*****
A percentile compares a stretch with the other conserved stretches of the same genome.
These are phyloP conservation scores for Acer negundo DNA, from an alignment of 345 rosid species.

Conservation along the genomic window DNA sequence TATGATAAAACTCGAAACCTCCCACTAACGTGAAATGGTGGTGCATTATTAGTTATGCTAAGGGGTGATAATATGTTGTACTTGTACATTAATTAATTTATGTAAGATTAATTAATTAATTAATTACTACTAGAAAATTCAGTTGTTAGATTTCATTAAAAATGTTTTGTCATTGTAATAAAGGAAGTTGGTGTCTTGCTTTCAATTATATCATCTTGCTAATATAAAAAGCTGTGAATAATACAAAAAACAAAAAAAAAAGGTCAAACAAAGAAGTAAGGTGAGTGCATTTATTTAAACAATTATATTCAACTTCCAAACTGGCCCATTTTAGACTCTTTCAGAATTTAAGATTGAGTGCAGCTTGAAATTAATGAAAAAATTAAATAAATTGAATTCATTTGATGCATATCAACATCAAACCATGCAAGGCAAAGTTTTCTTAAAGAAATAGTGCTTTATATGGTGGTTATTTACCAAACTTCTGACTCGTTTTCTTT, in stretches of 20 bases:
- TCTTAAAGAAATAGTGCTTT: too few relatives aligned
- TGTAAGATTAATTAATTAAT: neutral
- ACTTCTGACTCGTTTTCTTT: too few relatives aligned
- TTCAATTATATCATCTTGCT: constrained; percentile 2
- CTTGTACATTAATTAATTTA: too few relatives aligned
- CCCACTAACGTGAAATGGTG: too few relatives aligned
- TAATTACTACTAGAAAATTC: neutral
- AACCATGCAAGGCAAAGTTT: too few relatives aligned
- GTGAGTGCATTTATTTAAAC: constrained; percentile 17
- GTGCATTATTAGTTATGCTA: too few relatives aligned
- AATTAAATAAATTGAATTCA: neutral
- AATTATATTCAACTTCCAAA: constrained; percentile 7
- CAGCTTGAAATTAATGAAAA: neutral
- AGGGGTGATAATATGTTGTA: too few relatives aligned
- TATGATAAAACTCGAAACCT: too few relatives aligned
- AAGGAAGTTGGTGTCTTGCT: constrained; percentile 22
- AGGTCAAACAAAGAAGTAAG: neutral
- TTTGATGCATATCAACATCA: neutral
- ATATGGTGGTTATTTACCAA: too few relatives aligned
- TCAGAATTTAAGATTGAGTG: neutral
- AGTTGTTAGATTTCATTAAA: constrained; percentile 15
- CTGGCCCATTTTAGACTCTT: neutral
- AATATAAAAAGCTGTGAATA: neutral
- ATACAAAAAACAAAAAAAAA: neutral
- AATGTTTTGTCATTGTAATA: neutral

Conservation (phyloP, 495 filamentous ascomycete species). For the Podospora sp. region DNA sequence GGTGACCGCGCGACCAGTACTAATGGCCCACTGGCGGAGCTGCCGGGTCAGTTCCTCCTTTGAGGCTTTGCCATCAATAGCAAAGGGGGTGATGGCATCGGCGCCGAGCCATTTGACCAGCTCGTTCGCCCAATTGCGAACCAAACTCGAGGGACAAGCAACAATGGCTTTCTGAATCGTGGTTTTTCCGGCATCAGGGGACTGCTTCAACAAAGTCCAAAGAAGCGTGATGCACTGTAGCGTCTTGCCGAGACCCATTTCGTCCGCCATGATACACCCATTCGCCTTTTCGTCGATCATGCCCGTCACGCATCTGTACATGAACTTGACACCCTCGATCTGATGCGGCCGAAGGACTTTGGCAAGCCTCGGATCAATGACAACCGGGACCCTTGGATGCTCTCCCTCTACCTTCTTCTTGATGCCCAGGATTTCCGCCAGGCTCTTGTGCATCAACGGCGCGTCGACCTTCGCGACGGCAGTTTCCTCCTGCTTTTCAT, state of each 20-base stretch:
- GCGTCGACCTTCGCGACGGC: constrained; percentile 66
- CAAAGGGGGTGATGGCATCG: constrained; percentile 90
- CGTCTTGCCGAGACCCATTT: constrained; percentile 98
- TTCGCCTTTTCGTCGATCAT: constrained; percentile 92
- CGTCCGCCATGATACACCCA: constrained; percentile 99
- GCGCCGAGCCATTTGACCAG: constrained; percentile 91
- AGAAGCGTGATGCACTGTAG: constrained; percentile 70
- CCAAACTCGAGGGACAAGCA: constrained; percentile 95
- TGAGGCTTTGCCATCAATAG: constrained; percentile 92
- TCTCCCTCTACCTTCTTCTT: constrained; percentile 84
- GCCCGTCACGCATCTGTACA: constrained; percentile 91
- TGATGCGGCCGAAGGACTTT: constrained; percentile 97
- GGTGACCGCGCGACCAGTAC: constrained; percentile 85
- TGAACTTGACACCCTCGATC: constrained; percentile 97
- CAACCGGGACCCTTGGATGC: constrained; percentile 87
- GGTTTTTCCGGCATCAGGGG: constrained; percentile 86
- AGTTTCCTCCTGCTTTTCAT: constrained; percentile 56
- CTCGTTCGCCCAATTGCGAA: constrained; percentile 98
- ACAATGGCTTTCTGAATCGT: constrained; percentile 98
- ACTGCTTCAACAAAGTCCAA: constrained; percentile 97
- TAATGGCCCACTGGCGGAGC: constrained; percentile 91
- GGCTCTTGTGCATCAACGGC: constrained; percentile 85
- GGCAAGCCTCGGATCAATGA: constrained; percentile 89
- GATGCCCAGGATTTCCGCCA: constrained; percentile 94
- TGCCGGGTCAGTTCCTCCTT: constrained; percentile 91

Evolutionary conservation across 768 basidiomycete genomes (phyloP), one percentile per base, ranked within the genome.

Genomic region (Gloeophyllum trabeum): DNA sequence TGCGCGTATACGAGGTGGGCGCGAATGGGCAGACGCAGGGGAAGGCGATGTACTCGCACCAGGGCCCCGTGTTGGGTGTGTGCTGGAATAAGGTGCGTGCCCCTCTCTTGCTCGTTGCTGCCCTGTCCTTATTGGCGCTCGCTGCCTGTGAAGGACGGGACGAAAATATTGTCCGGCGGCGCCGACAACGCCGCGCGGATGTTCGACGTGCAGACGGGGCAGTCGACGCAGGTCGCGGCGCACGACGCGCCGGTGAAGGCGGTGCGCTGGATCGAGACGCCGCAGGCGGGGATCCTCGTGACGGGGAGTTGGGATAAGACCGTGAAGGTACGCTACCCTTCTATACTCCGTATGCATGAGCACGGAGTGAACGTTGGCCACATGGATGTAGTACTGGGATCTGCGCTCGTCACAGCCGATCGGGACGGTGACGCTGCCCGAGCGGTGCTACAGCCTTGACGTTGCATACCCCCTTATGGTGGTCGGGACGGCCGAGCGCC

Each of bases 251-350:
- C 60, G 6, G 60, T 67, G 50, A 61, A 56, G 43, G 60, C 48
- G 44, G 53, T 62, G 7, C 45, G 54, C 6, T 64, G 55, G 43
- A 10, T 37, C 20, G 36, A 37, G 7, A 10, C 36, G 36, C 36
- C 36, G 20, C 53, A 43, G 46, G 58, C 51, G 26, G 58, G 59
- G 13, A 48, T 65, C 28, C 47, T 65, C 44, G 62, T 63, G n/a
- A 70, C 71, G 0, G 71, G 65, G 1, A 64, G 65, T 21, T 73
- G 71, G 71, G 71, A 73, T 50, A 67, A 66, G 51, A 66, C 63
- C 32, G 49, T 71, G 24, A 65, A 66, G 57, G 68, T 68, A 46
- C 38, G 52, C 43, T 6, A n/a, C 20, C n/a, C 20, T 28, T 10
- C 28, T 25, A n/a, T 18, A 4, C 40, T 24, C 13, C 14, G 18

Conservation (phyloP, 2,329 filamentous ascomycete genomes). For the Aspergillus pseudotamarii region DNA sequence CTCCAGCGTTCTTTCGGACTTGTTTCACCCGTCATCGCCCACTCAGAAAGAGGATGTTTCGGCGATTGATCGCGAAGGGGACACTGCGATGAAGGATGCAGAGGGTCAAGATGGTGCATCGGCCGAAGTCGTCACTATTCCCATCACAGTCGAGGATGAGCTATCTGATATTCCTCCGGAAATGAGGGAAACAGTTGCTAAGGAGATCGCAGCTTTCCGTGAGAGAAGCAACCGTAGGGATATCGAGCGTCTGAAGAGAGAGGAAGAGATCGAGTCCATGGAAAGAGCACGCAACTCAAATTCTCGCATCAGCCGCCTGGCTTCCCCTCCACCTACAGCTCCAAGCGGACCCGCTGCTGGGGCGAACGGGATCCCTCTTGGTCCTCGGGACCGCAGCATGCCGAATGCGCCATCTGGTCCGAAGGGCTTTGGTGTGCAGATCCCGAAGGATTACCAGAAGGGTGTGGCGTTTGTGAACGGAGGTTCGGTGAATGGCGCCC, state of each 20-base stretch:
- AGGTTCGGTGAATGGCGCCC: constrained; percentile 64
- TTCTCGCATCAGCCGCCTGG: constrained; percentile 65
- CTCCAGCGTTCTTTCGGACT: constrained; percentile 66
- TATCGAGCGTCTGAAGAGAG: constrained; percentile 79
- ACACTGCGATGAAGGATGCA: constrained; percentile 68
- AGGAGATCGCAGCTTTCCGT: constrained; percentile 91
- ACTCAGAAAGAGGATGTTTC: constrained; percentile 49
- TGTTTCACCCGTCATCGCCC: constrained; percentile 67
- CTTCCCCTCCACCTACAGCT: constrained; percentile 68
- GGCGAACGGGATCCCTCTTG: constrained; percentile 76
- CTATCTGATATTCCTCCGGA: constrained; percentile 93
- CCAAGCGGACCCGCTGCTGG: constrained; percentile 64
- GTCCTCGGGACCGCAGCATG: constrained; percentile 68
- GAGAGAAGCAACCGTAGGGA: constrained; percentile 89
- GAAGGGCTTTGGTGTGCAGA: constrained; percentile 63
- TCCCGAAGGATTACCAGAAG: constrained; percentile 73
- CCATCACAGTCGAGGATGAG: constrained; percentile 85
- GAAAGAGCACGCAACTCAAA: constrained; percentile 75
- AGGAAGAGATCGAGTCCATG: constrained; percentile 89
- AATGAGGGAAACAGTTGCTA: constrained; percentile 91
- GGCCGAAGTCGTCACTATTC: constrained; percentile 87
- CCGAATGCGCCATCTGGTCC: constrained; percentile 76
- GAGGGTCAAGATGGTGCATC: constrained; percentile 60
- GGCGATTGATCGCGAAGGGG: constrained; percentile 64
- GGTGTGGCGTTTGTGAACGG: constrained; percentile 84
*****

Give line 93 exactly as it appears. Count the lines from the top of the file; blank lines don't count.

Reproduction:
- GGTGTGGCGTTTGTGAACGG: constrained; percentile 84